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Operation Bearlift saves Churchill’s polar bears

The Story

By the time the ice forms on Hudson Bay to take polar bears to the seal-rich feeding grounds to the north, they're hungry enough to eat almost anything - including garbage from the nearby town of Churchill, Man. That's a problem for the town, which has resorted to shooting bears to keep humans safe. In 1971, the International Fund for Animal Welfare (IFAW) has a solution: airlifting the bears to a spot 320 kilometres down the coast. In this CBC-TV report, IFAW head Brian Davies explains the reasoning behind Operation Bearlift.

Medium: Television
Program: CBC News
Broadcast Date: Oct. 18, 1971
Guest: Brian Davies
Reporter: Colin Hoath
Duration: 1:46

Did You know?

• Until 1971, conservation officers addressed the issue of problem bears by moving them by air about 100 kilometres away, spending about $40,000 in 1970 alone. This distance proved to be insufficiently far, because the polar bears quickly came back. In extreme cases, bears were shot - seven in 1970, and a projected 30 in 1971.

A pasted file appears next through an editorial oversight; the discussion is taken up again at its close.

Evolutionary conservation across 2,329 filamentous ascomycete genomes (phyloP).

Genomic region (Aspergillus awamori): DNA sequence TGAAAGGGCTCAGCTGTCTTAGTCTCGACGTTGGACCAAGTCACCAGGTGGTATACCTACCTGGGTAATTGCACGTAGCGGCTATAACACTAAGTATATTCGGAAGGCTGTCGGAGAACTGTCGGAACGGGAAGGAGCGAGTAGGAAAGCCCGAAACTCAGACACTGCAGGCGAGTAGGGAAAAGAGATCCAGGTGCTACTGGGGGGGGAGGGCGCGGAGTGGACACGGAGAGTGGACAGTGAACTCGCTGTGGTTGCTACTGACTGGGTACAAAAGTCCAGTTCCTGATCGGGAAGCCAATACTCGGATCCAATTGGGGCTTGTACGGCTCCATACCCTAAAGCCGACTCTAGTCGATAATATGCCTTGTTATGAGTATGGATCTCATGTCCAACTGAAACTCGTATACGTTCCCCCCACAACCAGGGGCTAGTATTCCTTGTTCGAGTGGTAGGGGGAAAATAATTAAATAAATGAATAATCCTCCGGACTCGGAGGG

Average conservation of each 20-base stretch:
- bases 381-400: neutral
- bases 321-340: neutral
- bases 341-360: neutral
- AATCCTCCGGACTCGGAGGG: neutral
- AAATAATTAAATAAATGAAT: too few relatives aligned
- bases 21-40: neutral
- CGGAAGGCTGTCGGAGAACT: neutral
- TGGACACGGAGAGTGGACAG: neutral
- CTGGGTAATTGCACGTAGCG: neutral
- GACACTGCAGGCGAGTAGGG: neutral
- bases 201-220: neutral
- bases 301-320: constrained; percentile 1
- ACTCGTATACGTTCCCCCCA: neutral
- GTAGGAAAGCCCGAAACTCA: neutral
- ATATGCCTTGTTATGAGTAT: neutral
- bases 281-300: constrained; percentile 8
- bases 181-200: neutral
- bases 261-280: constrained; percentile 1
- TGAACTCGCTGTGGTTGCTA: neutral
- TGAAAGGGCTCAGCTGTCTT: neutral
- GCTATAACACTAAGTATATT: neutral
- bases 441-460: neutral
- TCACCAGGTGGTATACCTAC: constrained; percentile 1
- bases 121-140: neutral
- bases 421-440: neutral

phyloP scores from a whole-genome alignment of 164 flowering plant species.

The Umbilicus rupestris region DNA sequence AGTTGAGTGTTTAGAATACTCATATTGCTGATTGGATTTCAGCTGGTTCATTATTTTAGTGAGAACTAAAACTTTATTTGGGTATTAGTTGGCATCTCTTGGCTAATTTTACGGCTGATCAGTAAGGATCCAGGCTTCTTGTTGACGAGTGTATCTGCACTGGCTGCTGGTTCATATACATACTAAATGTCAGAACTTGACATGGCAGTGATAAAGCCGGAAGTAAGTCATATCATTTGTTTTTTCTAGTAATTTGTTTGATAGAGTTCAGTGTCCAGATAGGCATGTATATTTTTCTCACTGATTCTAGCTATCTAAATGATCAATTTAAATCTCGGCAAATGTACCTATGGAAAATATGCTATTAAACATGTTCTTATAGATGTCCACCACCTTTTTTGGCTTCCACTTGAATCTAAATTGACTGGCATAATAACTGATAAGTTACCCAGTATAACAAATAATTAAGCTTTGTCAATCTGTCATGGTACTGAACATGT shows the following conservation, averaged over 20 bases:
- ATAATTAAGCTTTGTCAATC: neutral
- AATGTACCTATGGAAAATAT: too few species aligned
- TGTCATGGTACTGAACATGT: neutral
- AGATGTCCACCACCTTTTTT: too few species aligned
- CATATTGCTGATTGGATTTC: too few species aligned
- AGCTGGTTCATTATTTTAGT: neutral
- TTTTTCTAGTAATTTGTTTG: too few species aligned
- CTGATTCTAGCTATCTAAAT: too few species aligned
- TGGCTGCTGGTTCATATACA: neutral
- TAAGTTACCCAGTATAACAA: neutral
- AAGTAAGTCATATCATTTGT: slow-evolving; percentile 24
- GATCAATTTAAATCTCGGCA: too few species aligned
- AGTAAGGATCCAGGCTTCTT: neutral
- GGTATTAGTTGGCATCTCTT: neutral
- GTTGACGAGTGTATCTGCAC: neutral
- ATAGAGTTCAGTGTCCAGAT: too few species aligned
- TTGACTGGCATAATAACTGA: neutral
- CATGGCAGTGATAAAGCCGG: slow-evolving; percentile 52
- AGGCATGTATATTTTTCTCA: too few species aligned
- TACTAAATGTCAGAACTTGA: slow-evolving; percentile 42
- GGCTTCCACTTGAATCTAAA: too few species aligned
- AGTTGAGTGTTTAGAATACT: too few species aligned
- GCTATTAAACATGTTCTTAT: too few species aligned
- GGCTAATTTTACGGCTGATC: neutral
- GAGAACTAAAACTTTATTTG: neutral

• The International Fund for Animal Welfare paid about $500 each for problem polar bears to be tranquilized and flown to the mouth of the Kaskattama River on Hudson Bay. In the 1971 season, 24 bears in total were flown out, and according to the Toronto Star, four of them returned to forage for garbage in Churchill.

• In 1972 Davies suggested it should not be IFAW's responsibility to move the polar bears. He suggested the federal government cover the costs and consider it a training exercise for armed forces that would have to carry out a similar operation in the event an environmental disaster such as an oil spill.

• For more about Brian Davies and IFAW, see the CBC Digital Archives clip 'Barbaric and cruel' from the topic Pelts, Pups and Protest: The Atlantic Seal Hunt





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